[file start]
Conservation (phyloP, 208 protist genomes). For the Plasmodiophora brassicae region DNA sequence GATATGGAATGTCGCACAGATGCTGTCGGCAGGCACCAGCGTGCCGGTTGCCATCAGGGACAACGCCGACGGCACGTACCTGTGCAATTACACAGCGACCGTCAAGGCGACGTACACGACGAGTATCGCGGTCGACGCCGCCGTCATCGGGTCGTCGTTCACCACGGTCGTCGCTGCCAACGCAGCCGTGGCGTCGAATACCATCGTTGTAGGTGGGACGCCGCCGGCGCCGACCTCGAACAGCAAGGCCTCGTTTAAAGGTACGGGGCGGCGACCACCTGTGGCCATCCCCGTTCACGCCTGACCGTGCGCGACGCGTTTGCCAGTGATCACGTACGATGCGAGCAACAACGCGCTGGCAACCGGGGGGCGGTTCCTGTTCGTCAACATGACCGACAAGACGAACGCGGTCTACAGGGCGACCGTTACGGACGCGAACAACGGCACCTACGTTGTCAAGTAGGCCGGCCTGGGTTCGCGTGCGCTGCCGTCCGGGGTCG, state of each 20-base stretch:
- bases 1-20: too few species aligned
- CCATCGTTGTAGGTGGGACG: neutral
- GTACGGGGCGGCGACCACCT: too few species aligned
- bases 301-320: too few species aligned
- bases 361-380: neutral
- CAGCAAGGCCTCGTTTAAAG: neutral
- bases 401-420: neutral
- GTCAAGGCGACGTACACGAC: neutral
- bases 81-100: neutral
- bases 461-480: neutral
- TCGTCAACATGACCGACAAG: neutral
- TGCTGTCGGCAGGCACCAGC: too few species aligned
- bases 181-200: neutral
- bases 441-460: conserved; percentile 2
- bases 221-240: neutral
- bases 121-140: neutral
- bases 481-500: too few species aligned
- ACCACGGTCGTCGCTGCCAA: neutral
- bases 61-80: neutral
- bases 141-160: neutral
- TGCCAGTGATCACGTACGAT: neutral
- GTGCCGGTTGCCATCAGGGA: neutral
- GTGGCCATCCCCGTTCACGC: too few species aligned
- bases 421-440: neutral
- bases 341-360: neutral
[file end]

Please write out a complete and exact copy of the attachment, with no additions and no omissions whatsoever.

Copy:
Conservation (phyloP, 208 protist genomes). For the Plasmodiophora brassicae region DNA sequence GATATGGAATGTCGCACAGATGCTGTCGGCAGGCACCAGCGTGCCGGTTGCCATCAGGGACAACGCCGACGGCACGTACCTGTGCAATTACACAGCGACCGTCAAGGCGACGTACACGACGAGTATCGCGGTCGACGCCGCCGTCATCGGGTCGTCGTTCACCACGGTCGTCGCTGCCAACGCAGCCGTGGCGTCGAATACCATCGTTGTAGGTGGGACGCCGCCGGCGCCGACCTCGAACAGCAAGGCCTCGTTTAAAGGTACGGGGCGGCGACCACCTGTGGCCATCCCCGTTCACGCCTGACCGTGCGCGACGCGTTTGCCAGTGATCACGTACGATGCGAGCAACAACGCGCTGGCAACCGGGGGGCGGTTCCTGTTCGTCAACATGACCGACAAGACGAACGCGGTCTACAGGGCGACCGTTACGGACGCGAACAACGGCACCTACGTTGTCAAGTAGGCCGGCCTGGGTTCGCGTGCGCTGCCGTCCGGGGTCG, state of each 20-base stretch:
- bases 1-20: too few species aligned
- CCATCGTTGTAGGTGGGACG: neutral
- GTACGGGGCGGCGACCACCT: too few species aligned
- bases 301-320: too few species aligned
- bases 361-380: neutral
- CAGCAAGGCCTCGTTTAAAG: neutral
- bases 401-420: neutral
- GTCAAGGCGACGTACACGAC: neutral
- bases 81-100: neutral
- bases 461-480: neutral
- TCGTCAACATGACCGACAAG: neutral
- TGCTGTCGGCAGGCACCAGC: too few species aligned
- bases 181-200: neutral
- bases 441-460: conserved; percentile 2
- bases 221-240: neutral
- bases 121-140: neutral
- bases 481-500: too few species aligned
- ACCACGGTCGTCGCTGCCAA: neutral
- bases 61-80: neutral
- bases 141-160: neutral
- TGCCAGTGATCACGTACGAT: neutral
- GTGCCGGTTGCCATCAGGGA: neutral
- GTGGCCATCCCCGTTCACGC: too few species aligned
- bases 421-440: neutral
- bases 341-360: neutral